When I come across a lawn in Guatemala, it’s a special day.* Add in Mayan ruins, and it’s even better. This weekend, along with a group of friends and our traveling dog Chispa, we drove about an hour outside of Antigua to the Mayan ruins of Iximche.
When we arrived, I was shocked by the amount of lawn that ran purposely alongside the ruins. There were quite a few Guatemalan families taking advantage of the crisp fall-like (well, fall-like for the United States, but in Guatemala it’s technically summer) weather. As a testament to the function of the ruins in modern day Guatemala, we passed an altar where smoke was still burning from a recent ritual. Like many of Guatemala’s ruins, nature is in control. There are no perfectly manicured towers or structures. Trees grow over most of the structures and you’re left to use your imagination to recreate what Iximche looked like in its glory days. Although there are a few signs, they are about what particular archeological find happened within the ruin rather than what I would find more interesting: learning about how the Kaqchiquels lived. However, it’s impressive that this space is still very much accessible to and used by the Guatemalan public.
When I visit places that have been around for hundreds of years, it’s fun to think about who’s been there before me. Iximche was founded in the 15th century by the Kaqchiquels, one of the largest indigenous Mayan groups that’s still very much present today. Iximche was then abandoned in the late 16th century shortly after the Spaniards and smallpox arrived. Have you ever wondered what Pedro de Alvarado and George W. Bush have in common? They’ve both visited Iximche (Spanish conquistador Pedro de Alvarado visited the kingdom in the latter part of the 16th century, and former U.S. president George W. Bush visited in 2007). Again, another difference between important artifacts in the U.S. and in Guatemala: there are no handrails, you’re allowed to climb where ever you like. Even though I felt embarrassed, no one batted an eye when Chispa scaled a ruin, then peed on the top. It’s certainly a different view on how to preserve National Monuments–Can you imagine someone nonchalantly climbing atop a house in Colonial Williamsburg?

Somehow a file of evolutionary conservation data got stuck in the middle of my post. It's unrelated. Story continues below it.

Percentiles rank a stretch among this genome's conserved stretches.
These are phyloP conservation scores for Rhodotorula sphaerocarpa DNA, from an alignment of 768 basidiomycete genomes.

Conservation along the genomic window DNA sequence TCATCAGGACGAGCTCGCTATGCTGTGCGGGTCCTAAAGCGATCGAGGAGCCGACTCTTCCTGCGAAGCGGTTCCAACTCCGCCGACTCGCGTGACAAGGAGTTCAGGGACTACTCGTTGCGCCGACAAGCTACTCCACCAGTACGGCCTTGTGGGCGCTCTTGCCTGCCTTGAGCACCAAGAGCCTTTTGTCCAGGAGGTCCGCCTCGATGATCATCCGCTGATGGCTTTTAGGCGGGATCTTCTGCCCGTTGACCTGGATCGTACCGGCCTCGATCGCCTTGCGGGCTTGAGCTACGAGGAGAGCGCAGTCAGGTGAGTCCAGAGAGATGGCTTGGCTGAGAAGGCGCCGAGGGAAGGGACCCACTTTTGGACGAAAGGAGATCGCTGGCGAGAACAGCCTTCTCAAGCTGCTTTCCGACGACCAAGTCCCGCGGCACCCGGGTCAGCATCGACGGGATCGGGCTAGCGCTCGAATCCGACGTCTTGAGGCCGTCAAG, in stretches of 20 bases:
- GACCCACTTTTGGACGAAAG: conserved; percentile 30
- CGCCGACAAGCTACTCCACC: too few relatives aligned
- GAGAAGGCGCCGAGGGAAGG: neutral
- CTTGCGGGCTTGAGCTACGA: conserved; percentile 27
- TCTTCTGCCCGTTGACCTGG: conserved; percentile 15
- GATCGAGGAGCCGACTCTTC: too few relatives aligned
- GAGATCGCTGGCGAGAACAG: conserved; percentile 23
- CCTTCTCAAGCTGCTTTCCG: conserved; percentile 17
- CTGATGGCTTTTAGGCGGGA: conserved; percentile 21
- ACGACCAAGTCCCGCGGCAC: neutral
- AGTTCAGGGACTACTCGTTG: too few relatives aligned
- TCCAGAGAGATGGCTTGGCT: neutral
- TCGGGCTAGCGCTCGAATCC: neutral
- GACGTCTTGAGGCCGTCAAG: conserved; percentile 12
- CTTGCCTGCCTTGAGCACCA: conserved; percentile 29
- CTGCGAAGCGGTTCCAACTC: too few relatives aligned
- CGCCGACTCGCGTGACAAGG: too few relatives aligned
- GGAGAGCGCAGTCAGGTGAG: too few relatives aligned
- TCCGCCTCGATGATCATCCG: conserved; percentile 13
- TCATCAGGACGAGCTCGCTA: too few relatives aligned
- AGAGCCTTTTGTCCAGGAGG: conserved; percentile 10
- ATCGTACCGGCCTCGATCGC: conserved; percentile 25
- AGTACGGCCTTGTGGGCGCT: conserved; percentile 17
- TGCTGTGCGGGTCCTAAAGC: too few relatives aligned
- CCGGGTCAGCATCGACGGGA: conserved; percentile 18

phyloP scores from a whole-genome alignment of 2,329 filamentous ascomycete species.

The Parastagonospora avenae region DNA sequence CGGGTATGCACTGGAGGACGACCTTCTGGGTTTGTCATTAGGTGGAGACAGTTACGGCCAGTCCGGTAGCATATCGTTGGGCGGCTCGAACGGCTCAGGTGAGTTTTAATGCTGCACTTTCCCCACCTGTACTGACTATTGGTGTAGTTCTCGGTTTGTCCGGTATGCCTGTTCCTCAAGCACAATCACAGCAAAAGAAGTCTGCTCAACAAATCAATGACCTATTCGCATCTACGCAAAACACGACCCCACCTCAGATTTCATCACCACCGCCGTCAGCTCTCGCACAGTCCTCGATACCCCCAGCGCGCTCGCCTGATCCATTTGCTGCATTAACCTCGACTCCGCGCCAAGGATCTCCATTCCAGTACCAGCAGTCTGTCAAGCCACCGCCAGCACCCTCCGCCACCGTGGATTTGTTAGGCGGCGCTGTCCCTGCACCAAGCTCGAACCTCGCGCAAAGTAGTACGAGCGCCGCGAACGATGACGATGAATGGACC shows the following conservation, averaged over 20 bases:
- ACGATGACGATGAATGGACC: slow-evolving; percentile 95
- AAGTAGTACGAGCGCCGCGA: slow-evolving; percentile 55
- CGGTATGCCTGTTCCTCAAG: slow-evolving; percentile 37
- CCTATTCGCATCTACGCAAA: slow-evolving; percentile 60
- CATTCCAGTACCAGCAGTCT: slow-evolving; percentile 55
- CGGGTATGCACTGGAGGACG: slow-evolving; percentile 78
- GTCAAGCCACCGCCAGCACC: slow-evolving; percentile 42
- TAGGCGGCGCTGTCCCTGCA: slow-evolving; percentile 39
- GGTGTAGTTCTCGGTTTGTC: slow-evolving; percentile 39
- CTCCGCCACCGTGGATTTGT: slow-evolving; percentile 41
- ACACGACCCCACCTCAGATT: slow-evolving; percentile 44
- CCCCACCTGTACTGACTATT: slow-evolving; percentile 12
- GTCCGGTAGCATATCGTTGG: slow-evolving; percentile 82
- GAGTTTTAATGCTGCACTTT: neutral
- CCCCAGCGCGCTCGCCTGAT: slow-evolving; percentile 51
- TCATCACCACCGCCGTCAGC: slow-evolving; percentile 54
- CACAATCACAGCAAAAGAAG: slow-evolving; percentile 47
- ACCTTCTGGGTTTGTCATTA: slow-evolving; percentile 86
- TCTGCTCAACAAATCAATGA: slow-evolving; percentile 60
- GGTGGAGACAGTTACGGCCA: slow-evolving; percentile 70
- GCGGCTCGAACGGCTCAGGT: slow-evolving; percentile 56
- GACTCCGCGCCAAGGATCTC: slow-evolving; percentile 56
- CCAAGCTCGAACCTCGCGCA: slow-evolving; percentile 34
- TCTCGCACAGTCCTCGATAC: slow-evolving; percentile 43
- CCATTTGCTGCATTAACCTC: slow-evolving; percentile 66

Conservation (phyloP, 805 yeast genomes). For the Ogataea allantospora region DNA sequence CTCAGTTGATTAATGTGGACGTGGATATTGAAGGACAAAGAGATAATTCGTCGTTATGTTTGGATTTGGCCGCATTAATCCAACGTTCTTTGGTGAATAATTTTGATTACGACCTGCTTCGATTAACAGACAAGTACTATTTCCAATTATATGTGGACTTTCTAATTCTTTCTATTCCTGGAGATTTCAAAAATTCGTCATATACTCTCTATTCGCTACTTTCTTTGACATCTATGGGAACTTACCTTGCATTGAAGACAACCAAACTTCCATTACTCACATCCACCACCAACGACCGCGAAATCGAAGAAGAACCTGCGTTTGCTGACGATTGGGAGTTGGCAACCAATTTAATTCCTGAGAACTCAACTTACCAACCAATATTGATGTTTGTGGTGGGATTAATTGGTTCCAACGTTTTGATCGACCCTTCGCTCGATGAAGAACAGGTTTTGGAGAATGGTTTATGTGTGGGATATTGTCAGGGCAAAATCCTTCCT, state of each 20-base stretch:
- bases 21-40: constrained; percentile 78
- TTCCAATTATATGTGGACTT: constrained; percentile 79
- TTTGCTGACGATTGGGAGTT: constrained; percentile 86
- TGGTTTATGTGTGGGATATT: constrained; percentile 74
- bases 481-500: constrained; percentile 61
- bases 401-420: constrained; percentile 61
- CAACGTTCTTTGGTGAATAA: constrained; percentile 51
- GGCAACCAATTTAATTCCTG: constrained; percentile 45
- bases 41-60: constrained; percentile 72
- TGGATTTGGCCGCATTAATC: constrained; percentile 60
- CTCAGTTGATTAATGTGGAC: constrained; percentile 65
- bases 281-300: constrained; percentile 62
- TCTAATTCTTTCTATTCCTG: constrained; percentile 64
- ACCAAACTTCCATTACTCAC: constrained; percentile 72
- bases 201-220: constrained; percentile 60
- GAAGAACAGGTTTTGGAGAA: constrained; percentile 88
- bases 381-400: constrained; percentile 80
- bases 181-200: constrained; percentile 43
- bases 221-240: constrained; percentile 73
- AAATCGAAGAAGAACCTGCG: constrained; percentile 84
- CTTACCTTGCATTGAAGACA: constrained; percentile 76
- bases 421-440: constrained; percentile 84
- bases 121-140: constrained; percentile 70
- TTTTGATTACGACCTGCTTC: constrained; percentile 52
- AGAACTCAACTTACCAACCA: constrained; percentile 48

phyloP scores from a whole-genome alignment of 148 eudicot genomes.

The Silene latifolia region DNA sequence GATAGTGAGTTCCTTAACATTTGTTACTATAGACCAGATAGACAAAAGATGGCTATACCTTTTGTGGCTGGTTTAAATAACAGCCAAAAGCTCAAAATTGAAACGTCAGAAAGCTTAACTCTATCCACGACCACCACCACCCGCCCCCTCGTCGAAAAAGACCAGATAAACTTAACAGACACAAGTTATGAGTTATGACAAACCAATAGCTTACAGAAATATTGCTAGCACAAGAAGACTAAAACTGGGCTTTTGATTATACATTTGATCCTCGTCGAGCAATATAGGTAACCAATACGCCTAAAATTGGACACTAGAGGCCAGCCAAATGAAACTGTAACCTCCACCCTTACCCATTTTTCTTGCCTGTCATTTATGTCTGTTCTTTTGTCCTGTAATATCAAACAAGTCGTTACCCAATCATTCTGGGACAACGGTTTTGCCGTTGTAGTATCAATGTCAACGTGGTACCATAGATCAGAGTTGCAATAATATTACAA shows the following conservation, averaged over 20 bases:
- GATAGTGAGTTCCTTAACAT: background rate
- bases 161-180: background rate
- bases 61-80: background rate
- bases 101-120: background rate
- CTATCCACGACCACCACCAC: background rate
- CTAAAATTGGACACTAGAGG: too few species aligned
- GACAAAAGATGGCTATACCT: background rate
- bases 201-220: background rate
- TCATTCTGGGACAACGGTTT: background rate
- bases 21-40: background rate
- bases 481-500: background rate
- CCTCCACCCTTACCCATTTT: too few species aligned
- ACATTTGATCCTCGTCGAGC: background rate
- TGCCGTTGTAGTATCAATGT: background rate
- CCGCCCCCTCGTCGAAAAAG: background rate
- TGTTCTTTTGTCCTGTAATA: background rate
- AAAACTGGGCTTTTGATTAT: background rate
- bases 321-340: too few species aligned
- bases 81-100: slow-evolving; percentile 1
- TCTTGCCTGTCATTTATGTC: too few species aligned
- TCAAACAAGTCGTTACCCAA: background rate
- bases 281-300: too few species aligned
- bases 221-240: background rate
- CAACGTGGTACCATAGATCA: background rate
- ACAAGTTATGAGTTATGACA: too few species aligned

After strolling through the ruins, we decided to take a hike down a pretty treacherous hill that led to a river, and further on, a waterfall. After about a half an hour of controlled sliding, we found the small waterfall that was very thoughtfully wedged between two water-worn walls. There was no official trail head and no signage. Like most trails in Guatemala, the trail was maintained by surrounding villagers who use it for gathering firewood. It was a beautiful Sunday with many of my favorite things: good history, lots of green space, and an adventure.
*[Author’s Sidenote: What is it about sprawlingly endless lawns that feels so comforting? The large part I owe to nostalgia: I spent my early childhood on an 100-acre farm, and the campus where I went to undergrad is completely shaped by its sprawling lawns and age-old trees. College to me will always be meeting my friends in-between classes on one of the campus lawns to discuss what we were learning, work on the daily crossword puzzle, throw a football, or even take a nap. Perhaps then, that’s why I feel so comforted by lawns.]
Laura Stephenson is a recent environmental science graduate from the University of North Carolina-Chapel Hill, focusing in environmental and community health. She is currently studying Spanish in Antigua, Guatemala. Laura writes the “After” Life of an Environmental Studies Student series, telling stories of the activities and endeavors of environmental science and studies students after graduation.